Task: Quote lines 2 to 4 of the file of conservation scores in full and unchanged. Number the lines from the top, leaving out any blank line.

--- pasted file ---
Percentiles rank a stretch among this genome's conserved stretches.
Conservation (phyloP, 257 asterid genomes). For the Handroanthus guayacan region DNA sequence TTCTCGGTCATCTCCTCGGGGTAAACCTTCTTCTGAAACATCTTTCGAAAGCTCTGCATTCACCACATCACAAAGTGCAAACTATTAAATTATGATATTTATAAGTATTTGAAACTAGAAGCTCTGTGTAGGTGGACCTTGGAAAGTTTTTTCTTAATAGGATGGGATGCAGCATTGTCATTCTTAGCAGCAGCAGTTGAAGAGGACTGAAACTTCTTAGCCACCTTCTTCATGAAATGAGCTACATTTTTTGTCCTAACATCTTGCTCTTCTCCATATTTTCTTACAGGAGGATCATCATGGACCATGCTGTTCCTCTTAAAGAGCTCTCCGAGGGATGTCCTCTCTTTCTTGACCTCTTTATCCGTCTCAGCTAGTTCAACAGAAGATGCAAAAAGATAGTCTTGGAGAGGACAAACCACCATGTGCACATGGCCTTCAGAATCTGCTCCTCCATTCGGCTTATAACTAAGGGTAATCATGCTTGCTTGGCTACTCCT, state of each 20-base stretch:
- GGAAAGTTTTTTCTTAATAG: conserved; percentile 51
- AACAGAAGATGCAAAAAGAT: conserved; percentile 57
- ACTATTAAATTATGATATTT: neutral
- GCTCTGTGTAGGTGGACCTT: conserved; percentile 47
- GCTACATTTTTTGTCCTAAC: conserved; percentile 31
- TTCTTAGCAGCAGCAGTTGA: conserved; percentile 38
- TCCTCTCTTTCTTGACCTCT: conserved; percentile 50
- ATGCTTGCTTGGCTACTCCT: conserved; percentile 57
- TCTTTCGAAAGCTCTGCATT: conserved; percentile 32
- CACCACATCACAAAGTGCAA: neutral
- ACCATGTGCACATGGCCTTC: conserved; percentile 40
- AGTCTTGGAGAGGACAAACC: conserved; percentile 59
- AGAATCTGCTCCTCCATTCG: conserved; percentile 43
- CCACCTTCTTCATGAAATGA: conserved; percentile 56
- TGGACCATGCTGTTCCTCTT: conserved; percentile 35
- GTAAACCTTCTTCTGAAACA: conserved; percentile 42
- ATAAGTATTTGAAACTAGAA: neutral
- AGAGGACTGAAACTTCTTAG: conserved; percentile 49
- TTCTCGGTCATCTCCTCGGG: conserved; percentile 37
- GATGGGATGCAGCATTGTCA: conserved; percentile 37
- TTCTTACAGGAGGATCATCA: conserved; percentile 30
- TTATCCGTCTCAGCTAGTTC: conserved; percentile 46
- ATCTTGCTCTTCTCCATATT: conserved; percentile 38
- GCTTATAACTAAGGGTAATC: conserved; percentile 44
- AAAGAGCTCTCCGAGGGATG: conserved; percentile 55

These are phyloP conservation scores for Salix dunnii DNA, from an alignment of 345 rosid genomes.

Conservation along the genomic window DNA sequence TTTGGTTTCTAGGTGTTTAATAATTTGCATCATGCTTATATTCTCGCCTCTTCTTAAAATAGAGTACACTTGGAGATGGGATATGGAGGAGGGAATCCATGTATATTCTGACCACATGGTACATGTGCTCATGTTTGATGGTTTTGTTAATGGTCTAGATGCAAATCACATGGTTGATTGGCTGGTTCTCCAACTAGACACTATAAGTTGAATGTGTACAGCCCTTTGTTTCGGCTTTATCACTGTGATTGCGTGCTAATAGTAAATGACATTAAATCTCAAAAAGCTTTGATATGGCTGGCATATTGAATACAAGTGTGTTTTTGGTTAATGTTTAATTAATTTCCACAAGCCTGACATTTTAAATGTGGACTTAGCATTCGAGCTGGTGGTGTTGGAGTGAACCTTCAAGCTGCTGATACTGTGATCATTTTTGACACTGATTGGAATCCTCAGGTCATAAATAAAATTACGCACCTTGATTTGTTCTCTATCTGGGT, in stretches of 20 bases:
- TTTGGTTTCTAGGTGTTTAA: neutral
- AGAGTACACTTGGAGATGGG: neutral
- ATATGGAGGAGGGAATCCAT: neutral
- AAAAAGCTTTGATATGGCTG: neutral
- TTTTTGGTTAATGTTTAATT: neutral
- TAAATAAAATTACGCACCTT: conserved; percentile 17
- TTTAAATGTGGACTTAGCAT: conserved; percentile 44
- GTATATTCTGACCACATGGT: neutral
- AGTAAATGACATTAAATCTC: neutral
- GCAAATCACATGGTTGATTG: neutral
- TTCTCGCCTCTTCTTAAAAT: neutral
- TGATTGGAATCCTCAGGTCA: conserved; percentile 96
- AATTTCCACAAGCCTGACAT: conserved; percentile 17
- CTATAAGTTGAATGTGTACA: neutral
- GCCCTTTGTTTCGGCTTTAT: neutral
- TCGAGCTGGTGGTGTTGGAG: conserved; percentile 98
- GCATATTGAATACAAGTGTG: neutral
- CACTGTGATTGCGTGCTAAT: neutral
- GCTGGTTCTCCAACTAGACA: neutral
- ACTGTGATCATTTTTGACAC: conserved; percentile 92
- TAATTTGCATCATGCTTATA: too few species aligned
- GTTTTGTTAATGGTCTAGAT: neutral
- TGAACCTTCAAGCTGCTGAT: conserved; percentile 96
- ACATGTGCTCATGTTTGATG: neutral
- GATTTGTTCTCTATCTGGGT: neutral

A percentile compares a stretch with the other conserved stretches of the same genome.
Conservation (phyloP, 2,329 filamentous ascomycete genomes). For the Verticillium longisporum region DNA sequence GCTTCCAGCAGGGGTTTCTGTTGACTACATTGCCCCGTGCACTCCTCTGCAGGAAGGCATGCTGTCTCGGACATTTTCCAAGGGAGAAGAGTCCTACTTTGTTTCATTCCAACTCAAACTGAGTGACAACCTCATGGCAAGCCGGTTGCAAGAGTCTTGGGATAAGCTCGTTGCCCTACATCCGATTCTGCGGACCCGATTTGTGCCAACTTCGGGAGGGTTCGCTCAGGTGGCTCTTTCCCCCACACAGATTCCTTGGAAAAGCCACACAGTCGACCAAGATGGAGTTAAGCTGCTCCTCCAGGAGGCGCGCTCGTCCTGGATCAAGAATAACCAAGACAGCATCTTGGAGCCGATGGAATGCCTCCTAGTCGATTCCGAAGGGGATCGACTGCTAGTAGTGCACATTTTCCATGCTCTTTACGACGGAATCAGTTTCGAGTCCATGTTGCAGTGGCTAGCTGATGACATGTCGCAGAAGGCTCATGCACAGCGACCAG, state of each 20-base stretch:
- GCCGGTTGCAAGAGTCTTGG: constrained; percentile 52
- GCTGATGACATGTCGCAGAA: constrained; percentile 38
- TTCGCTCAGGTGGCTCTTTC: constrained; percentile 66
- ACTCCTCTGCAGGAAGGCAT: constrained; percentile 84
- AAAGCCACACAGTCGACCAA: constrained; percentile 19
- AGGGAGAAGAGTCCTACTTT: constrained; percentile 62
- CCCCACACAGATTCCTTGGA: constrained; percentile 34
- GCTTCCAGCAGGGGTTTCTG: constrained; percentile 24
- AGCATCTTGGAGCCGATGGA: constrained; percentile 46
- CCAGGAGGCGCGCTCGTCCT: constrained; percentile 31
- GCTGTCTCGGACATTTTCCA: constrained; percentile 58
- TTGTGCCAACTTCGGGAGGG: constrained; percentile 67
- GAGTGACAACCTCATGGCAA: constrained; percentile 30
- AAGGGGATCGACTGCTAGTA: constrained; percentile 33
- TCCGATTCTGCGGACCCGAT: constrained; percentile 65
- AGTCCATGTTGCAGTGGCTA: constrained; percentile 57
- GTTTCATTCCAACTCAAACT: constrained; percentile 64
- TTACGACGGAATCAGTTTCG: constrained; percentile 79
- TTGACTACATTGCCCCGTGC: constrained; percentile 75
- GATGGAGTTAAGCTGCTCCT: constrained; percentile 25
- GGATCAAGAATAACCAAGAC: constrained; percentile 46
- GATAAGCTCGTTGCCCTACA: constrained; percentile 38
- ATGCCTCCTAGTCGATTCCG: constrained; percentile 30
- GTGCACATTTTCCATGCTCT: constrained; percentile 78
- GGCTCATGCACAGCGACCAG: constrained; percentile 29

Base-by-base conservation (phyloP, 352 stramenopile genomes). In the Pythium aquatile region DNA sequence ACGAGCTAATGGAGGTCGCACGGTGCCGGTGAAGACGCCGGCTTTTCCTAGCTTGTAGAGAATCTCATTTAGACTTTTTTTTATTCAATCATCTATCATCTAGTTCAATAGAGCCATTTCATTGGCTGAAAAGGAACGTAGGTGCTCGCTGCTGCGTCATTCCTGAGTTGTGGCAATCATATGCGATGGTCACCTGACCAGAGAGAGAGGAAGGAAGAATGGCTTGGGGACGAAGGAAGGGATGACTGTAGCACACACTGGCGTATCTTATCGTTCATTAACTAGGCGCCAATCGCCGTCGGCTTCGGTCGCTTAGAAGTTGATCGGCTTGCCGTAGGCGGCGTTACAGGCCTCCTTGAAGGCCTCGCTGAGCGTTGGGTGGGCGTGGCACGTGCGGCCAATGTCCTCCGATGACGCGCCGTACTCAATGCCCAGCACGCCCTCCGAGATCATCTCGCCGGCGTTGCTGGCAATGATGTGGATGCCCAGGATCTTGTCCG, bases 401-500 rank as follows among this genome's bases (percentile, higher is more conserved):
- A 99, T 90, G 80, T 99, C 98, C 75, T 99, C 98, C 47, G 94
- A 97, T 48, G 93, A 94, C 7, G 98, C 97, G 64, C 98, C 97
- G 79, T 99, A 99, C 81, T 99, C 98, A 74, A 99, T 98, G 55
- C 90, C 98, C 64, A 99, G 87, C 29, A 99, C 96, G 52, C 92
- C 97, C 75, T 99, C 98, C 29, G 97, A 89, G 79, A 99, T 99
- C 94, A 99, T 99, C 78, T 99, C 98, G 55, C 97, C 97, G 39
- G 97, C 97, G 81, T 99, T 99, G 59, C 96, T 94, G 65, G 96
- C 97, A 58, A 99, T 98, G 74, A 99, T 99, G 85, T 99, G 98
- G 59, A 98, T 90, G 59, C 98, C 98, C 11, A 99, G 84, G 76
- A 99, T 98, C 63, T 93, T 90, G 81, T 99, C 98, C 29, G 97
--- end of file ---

Conservation (phyloP, 257 asterid genomes). For the Handroanthus guayacan region DNA sequence TTCTCGGTCATCTCCTCGGGGTAAACCTTCTTCTGAAACATCTTTCGAAAGCTCTGCATTCACCACATCACAAAGTGCAAACTATTAAATTATGATATTTATAAGTATTTGAAACTAGAAGCTCTGTGTAGGTGGACCTTGGAAAGTTTTTTCTTAATAGGATGGGATGCAGCATTGTCATTCTTAGCAGCAGCAGTTGAAGAGGACTGAAACTTCTTAGCCACCTTCTTCATGAAATGAGCTACATTTTTTGTCCTAACATCTTGCTCTTCTCCATATTTTCTTACAGGAGGATCATCATGGACCATGCTGTTCCTCTTAAAGAGCTCTCCGAGGGATGTCCTCTCTTTCTTGACCTCTTTATCCGTCTCAGCTAGTTCAACAGAAGATGCAAAAAGATAGTCTTGGAGAGGACAAACCACCATGTGCACATGGCCTTCAGAATCTGCTCCTCCATTCGGCTTATAACTAAGGGTAATCATGCTTGCTTGGCTACTCCT, state of each 20-base stretch:
- GGAAAGTTTTTTCTTAATAG: conserved; percentile 51
- AACAGAAGATGCAAAAAGAT: conserved; percentile 57